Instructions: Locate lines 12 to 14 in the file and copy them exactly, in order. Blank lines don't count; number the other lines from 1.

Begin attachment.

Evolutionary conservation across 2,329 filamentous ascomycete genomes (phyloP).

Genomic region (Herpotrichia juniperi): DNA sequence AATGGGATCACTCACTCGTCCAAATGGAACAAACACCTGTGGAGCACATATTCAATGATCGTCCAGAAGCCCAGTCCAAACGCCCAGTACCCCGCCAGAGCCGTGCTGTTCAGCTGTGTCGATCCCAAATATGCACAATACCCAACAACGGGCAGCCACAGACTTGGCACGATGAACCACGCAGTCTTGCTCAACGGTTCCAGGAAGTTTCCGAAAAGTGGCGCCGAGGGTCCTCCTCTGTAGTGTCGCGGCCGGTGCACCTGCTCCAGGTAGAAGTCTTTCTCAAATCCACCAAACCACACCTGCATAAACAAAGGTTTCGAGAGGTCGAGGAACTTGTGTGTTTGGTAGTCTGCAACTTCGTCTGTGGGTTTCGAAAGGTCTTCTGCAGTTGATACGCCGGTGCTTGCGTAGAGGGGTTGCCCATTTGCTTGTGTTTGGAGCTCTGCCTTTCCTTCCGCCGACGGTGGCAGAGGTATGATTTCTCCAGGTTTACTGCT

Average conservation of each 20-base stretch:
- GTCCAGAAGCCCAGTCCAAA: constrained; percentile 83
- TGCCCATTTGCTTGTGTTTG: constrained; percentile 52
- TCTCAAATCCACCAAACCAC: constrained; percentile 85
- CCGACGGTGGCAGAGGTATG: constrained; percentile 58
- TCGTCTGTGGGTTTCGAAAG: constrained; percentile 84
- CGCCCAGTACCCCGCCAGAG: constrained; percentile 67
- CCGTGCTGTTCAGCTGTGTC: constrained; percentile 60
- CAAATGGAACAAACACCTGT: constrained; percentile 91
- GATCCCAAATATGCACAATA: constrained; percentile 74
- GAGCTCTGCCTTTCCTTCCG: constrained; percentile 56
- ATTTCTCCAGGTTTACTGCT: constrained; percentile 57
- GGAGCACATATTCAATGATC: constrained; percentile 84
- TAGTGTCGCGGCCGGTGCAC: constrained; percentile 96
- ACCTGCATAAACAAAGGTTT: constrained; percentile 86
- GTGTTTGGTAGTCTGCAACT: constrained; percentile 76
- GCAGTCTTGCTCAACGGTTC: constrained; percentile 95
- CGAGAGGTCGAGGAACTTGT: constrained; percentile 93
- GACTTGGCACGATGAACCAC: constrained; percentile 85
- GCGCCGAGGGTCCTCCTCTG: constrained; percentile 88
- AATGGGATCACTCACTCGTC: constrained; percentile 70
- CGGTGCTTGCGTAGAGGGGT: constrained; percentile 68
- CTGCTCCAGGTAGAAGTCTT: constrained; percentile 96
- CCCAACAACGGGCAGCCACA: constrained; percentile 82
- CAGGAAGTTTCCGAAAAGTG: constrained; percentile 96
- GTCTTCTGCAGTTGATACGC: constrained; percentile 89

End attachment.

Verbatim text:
- GATCCCAAATATGCACAATA: constrained; percentile 74
- GAGCTCTGCCTTTCCTTCCG: constrained; percentile 56
- ATTTCTCCAGGTTTACTGCT: constrained; percentile 57